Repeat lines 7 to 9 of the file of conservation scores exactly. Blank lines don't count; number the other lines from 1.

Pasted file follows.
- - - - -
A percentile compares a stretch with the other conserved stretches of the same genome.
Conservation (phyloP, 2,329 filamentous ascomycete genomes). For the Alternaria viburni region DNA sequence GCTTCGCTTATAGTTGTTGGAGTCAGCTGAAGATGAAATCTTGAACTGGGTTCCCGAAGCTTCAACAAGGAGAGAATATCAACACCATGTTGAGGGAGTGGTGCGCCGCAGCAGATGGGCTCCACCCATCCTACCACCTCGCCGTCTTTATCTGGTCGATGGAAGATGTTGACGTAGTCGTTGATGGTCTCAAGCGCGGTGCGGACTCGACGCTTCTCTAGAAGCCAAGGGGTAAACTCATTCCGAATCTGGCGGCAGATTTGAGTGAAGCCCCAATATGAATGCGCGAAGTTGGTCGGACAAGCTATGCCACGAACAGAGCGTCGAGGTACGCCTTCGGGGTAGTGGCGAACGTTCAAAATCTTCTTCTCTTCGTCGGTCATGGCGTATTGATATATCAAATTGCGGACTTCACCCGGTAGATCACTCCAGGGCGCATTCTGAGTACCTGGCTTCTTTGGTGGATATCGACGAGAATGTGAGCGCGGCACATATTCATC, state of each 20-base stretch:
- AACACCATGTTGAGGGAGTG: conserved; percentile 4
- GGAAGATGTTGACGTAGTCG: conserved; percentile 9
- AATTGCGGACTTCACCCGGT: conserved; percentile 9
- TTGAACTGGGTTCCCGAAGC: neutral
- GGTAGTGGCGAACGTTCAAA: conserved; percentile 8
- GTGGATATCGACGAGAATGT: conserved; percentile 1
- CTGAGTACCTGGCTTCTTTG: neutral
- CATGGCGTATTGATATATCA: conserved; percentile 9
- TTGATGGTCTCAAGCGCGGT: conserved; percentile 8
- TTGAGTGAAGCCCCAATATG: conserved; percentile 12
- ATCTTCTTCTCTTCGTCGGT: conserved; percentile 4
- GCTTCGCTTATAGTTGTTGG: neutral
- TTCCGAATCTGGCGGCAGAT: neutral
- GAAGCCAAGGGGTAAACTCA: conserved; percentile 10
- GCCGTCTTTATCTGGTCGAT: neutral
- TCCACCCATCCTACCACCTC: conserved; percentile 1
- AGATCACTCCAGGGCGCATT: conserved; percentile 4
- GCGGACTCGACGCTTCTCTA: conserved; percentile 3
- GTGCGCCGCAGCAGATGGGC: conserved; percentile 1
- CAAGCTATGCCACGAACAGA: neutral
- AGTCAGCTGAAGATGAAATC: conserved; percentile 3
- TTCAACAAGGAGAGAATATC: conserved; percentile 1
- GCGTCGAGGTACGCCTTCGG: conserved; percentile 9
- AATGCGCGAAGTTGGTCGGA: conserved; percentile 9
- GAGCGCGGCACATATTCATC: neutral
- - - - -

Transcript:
- GGTAGTGGCGAACGTTCAAA: conserved; percentile 8
- GTGGATATCGACGAGAATGT: conserved; percentile 1
- CTGAGTACCTGGCTTCTTTG: neutral